The Jazz.com Blog
November 27, 2008 · 1 comment
During our inaugural year, jazz.com has published more than 3,500 track-by-track reviews spanning the entire 91-year history of jazz recordings. To illustrate them, we've uploaded thumbnail images of almost as many album covers. Like the tracks themselves, most of these covers are estimable, many are superb, and a few are downright dreadful. Alan Kurtz, jazz.com's resident curmudgeon, now presents his admittedly subjective survey of the Best & Worst Album Covers in our ever-expanding inventory. Readers are invited to nominate their own favorites or otherwise comment below, or by email to email@example.com. T.G.
Picking the single best and worst album covers in jazz.com's digitized library is a no-brainer, which is right up my alley. So let's get those out of the way first.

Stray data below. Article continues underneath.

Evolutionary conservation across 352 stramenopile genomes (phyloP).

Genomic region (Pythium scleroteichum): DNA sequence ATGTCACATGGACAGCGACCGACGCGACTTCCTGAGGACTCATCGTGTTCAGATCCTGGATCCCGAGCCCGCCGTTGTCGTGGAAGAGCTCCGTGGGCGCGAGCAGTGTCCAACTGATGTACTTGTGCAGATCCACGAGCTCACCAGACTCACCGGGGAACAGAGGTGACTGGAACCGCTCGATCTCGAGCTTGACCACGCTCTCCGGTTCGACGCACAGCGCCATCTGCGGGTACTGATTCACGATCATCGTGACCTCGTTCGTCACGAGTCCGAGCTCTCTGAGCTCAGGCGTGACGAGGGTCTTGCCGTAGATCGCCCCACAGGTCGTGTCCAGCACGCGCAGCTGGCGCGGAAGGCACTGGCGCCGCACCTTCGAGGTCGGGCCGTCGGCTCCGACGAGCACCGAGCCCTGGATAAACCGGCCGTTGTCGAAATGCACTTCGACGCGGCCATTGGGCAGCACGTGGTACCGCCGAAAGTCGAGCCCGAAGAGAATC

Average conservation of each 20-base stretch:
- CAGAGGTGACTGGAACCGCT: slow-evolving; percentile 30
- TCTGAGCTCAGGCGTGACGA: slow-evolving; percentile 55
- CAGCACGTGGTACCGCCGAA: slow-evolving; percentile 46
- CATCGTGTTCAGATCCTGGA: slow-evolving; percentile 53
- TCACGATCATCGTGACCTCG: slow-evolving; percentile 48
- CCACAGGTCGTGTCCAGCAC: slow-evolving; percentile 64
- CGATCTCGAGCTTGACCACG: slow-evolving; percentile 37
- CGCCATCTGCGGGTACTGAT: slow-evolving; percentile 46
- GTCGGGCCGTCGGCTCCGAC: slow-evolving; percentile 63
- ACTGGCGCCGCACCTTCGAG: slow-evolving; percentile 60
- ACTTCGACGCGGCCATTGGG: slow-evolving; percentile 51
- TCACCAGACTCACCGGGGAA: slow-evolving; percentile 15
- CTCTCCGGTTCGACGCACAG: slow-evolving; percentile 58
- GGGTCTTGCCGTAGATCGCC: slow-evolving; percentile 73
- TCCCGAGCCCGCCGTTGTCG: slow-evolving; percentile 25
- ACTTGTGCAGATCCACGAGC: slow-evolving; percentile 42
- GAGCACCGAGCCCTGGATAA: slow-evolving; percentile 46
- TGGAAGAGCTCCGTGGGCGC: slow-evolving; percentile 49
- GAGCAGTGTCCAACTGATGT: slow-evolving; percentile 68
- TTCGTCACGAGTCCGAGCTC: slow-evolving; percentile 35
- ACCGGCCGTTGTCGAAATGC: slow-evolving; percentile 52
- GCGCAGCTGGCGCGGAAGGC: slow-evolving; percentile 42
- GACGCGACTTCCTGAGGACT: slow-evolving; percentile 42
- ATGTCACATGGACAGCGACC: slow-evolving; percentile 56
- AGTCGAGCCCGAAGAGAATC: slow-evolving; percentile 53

In 1957, on assignment for Contemporary Records after making his mark with atmospheric black-&-white shots of West Coast jazz golden boy Chet Baker, photographer William Claxton drove Sonny Rollins into the Mojave Desert, where he posed the New York City slicker as a cowpoke in a Brooks Brothers suit, capturing the iconic result in sunbathed Kodachrome. At some point during Claxton's storied career, which brought the native Californian lens-to-face with the rich and famous from models to movie stars (he did a book on Steve McQueen), he was asked by Los Angeles Times staff writer Scott Timberg how he'd like to be remembered. Claxton replied: "It'll say on my tombstone that I was a jazz photographer." On October 11, 2008, a day before his 81st birthday, William Claxton died. Sir, if I were chiseling your inscription, it would say you were the jazz photographer.
One good cover deserves another, as demonstrated by vocalist Elli Fordyce and her graphic designer Lindy Bostrom. Elli was cool at age 10 on Cape Cod, and still is. June Christy, of course, was cooler than ice in the tallest tumbler.